Greening The Outside
In May as our attention focuses on the out of doors, taking a green approach to our outdoor living is simple and inexpensive. Biking to the store or the train is not only healthier for us than driving but saves in gas and wear on our vehicles.
In the garden and on the lawn we need to use less if any fertilizer, herbicide, and pesticides. Simple cultural practice changes will curb our dependence on these chemicals. Planting trees, shrubs and perennials in areas where they grow naturally will create less stress on the plants. Also it will help the plants fight off bugs and disease. Using native plants that have adapted to our soil and climate will create less dependence on chemicals in our garden. The problem with the over use of many fertilizers is during periods of heavy rain the run off carries these unused nutrients into streams, rivers, ponds, lakes and eventually into the ocean. Their presence creates algae plumes altering aquatic ecosystems in a negative way. Pesticides and the unnatural chemicals they contain work into the soil disturbing the soil biology and eventually into the water table causing health problems.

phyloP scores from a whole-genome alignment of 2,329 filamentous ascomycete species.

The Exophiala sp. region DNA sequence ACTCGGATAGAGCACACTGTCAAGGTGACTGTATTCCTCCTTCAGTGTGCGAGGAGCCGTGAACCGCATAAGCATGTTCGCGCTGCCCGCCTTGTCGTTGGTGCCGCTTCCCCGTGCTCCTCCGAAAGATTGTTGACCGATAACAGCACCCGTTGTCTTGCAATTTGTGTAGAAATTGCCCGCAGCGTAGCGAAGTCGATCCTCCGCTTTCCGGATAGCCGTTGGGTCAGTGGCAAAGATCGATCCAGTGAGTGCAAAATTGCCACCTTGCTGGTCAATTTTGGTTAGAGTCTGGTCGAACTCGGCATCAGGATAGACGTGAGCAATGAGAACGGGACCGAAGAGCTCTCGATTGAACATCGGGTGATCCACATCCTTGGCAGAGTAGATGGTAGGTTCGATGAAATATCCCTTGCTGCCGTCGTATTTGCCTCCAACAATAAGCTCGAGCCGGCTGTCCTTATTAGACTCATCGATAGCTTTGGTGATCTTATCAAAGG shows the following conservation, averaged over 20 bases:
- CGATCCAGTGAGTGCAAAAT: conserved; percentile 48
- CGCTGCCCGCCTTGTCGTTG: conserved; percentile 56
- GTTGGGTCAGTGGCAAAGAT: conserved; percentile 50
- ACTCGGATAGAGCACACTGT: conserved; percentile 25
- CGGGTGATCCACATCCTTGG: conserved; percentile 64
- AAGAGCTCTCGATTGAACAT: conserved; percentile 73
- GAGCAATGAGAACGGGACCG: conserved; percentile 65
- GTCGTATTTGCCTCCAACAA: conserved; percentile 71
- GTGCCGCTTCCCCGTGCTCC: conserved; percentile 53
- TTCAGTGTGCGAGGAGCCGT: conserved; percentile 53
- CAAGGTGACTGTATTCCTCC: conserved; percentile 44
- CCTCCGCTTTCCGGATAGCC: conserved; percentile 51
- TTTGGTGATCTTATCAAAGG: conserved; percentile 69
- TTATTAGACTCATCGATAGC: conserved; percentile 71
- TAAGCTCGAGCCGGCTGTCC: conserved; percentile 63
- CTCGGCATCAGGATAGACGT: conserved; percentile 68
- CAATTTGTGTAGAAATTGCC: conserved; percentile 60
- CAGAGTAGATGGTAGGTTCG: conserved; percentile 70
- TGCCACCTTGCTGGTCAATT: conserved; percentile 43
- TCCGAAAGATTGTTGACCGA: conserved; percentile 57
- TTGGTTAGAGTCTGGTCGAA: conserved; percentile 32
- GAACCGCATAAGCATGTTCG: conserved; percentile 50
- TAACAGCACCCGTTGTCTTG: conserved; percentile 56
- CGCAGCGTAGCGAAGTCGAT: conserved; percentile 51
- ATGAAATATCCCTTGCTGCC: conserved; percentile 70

The solution is to take a natural approach to garden maintenance. Planting native vegetation in a location they will grow without much pruning and use natural mulches like root, bark and leaf mold. The proper mulch will slowly break down and give garden plants enough nutrients in a more natural setting. There is no need to fertilize a lawn two and three times a year. Each time we mow the lawn the clippings act as a natural fertilizer as it breaks down. Raising the mower blades will help with this, three and four inches is healthier then two inches. It’s ok to have clover, violets and other broad leaf plants growing in the lawn rather then pouring herbicides on the lawn. If you prefer a lawn with a higher percentage of grass, seed the lawn more often.
Going green outside is less expensive. Less work and will create a healthier environment.